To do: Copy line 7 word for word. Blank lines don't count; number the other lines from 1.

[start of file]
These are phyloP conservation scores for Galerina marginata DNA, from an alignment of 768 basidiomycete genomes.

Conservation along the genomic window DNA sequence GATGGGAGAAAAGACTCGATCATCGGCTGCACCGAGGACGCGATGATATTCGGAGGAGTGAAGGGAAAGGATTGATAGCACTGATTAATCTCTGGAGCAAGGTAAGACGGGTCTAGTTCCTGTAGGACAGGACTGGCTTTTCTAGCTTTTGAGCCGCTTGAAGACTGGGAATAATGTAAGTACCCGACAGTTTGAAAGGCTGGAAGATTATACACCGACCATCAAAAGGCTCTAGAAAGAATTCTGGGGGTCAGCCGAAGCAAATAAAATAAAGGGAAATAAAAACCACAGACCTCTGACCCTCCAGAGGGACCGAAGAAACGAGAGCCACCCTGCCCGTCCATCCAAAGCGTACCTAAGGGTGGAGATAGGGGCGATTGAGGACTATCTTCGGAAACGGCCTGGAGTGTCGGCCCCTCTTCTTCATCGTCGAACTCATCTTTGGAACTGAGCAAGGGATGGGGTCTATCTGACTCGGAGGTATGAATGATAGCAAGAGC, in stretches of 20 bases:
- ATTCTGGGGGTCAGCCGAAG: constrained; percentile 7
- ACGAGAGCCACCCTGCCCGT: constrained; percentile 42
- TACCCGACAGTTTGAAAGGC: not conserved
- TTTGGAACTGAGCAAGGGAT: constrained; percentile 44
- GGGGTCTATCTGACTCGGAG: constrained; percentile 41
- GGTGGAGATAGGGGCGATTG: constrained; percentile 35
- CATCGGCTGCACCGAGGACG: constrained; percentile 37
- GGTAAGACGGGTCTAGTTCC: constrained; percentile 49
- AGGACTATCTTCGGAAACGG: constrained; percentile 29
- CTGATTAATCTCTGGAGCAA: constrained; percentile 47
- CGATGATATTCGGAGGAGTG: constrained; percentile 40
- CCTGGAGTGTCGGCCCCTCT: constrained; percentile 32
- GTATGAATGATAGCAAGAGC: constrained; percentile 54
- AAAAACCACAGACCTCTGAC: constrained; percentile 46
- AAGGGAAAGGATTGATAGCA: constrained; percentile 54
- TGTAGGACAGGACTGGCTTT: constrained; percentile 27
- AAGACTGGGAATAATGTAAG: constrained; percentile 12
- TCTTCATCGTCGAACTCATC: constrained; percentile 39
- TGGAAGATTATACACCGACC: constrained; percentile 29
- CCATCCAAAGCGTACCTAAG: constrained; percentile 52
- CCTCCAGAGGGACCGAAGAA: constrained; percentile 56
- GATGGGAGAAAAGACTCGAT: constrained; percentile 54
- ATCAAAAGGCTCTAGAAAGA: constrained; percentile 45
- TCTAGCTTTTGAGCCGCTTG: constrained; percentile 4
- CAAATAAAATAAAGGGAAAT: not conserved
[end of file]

- GGGGTCTATCTGACTCGGAG: constrained; percentile 41